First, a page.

Department of Writing Photo)

The Department of English and Writing Studies in University College, Sept. 21, 2018.

An English professor used the N-word while discussing racist language in a lecture Wednesday night, spurring a widely-shared social media post and an apology from the professor.

Andrew Wenaus used the term “house [N-word]” while discussing the history of slavery in his popular literature survey class. He said he used the full slur to illustrate his anger at the history, anticipating the anger would be willingly shared in the lecture by his students.

In a statement to the Gazette, Wenaus offered an apology and said he immediately regretted his decision.

“I recognize that my use of the word, regardless of context and intention, is unacceptable in all instances,” he said. “I extend my sincerest apologies to all my students, the Department of English and Writing Studies, Western, and the London community.”

The incident was first publicized in a social media post by a student after the class. It spread rapidly, becoming the latest controversy at Western surrounding bigoted language.

Western’s last two convocations have hosted two separate speakers who later apologized for anecdotes that many called sexist — and, at Fake Homecoming, banners with misogynistic messages hung by students on Broughdale Avenue were condemned by the mayor and Western’s president.

Western posted a similar apology on the official Arts and Humanities website, and added a brief remark.

"[He used] language that was offensive to those in attendance and not in keeping with Western’s values," they said.

The University Students' Council said they are taking the incident very seriously, calling the remark "a clear example of institutional racism and privilege."

"Andrew Wenaus needs to take accountability for his actions and be held responsible for repairing the emotional impacts this had on students," said Bardia Jalayer, USC president. "We acknowledge Mr. Wenaus' statement of apology and expect that this will be the first step in a process of follow-up and accountability."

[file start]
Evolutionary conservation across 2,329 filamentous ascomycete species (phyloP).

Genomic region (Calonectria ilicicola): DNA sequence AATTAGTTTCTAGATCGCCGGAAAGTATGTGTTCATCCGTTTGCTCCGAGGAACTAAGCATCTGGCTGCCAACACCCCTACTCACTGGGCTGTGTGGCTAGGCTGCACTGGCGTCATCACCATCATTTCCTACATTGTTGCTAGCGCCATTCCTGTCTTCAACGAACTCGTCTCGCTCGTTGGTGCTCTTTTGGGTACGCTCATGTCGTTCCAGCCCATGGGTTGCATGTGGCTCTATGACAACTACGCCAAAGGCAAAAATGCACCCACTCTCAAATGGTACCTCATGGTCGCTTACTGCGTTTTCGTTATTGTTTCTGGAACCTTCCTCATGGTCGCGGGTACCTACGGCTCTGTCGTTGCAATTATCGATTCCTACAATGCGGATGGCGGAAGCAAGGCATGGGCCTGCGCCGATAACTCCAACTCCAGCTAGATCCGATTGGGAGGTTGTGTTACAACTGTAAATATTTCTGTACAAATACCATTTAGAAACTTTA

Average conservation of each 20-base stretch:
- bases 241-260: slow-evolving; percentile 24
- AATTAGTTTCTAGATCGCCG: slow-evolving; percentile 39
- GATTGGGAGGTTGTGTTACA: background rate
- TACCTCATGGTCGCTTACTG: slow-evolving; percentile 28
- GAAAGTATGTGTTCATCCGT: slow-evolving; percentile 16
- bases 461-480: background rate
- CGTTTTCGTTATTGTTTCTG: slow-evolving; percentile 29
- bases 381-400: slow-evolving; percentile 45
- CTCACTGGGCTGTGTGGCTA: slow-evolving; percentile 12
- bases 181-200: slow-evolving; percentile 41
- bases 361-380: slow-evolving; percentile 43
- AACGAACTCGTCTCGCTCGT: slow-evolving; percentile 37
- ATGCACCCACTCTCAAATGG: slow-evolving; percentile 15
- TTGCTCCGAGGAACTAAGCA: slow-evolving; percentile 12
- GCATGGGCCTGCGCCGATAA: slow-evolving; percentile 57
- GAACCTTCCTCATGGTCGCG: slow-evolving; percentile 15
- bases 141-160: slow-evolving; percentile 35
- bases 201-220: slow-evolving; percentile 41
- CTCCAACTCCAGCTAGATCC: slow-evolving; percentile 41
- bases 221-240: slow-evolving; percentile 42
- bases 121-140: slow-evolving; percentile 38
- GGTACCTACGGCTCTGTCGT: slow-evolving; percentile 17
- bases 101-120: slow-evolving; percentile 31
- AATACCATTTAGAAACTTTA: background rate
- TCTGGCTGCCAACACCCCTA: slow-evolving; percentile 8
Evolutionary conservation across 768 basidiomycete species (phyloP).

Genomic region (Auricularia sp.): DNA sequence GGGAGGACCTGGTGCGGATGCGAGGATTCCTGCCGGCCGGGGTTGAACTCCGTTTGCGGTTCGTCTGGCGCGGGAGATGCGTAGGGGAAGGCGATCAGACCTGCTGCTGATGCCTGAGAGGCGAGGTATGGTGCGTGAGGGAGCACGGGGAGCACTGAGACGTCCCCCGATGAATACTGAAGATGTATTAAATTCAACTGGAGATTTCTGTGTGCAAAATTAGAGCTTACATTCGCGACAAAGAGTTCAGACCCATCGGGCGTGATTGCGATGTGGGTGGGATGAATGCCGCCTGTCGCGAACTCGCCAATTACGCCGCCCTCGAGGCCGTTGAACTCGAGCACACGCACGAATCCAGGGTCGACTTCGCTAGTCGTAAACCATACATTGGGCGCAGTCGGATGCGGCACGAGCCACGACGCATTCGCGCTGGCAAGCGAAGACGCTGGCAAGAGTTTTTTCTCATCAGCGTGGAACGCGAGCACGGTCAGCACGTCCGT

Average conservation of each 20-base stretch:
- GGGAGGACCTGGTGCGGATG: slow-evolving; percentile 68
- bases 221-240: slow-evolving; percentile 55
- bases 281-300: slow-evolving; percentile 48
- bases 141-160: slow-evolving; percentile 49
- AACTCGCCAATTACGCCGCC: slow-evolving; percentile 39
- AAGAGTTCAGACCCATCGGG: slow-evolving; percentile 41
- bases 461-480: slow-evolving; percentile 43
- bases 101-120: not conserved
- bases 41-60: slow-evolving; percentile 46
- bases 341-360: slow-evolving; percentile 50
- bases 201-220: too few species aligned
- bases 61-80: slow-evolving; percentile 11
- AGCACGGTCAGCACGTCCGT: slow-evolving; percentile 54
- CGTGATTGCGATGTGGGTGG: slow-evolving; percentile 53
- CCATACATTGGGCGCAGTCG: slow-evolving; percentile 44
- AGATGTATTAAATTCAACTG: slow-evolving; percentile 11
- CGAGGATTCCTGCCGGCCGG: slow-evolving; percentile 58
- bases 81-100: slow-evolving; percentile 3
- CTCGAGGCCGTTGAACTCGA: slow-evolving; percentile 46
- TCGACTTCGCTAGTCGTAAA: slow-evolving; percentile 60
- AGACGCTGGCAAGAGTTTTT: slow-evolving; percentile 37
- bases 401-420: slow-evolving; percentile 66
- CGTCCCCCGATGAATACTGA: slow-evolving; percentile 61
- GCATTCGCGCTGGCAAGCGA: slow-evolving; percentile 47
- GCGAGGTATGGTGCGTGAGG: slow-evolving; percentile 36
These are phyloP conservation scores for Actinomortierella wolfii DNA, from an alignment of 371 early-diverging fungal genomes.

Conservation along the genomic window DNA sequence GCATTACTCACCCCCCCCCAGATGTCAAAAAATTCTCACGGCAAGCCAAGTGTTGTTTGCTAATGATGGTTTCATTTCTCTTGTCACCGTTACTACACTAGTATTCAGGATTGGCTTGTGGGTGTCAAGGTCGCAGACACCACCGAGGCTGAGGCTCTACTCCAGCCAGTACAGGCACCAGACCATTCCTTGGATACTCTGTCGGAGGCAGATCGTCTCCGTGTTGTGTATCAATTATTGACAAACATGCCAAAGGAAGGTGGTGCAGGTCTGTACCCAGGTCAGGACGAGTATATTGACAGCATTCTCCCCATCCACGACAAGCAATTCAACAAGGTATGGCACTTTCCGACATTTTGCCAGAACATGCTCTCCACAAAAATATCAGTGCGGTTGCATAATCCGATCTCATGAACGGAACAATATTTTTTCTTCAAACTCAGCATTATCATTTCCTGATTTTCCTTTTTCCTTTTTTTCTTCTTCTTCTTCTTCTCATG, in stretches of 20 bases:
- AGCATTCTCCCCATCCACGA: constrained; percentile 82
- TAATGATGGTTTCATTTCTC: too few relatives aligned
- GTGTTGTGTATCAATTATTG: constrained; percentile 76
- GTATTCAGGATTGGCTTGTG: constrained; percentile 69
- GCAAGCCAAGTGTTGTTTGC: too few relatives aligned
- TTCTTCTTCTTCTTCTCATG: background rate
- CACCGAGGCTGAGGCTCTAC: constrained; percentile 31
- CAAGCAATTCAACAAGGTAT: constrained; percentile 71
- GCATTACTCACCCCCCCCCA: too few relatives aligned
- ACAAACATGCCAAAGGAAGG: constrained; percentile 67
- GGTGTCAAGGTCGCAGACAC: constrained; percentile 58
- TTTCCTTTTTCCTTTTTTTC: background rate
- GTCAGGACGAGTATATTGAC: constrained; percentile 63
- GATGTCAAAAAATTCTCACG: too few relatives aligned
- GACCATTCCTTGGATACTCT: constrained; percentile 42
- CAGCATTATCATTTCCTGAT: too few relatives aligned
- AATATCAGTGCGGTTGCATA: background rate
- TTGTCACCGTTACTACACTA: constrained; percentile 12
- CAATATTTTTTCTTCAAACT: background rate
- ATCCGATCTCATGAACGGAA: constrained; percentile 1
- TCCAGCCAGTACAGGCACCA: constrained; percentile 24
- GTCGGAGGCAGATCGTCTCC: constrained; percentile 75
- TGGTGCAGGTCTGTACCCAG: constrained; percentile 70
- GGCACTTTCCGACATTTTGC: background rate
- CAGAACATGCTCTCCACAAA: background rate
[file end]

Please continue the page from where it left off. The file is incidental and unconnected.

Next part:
Andrew Wenaus

An old photo of Wenaus.

According to Wenaus’ account, he was leading a lecture on an episode of The Fresh Prince of Bel-Air — a popular television show about a wealthy black family — which often touches on racial themes.

The episode comments on racial language, and Wenaus drew a comparison to historical classes of slaves, and the slurs used to describe them.

Wenaus used the term “house [N-word],” a slur once used to refer to a slaves that worked indoors, instead of on plantation fields.

He said he used the full term to “strip it of its meaning,” thinking it would spark discussion, and that this mistake highlighted his privilege.

“My use of the word came from outrage and, without thinking, anticipated shared outrage,” he said. “I was entirely misguided, careless and thoughtless here as I allowed theoretical thinking about language to eclipse how language also hurts others.”

One student addressed Wenaus’ using the word immediately. Wenaus said he immediately regretted his choice, and has also since discussed it with several students.

In their comment, Western said anyone wishing to discuss the matter further can contact the faculty's dean, Michael Milde. The USC added student can contact the president to express their concerns.

4
37
10
7
40

The Gazette news section is run by news editors and staff. Reach the news section by emailing news@westerngazette.ca or call 519-661-2111 ext. 81505.

Comment Rules

Keep it clean. Please avoid obscene, vulgar, lewd, racist or sexually-oriented language.
PLEASE TURN OFF YOUR CAPS LOCK.
Don't threaten. Threats of harming another person will not be tolerated.
Be truthful. Don't knowingly lie about anyone or anything.
Be nice. No racism, sexism or any sort of -ism that is degrading to another person.
Defamation. No comments that appear to be defamatory, derogatory or libelous.
Be proactive. Use the 'Report' link on each comment to let us know of abusive posts.
Share with us. We'd love to hear eyewitness accounts, the history behind an article.

Comments are approved manually and may take some time to show up on the site. All comments, as long as they follow the rules above, will be approved. We encourage all viewpoints and positive discussion.

Load comments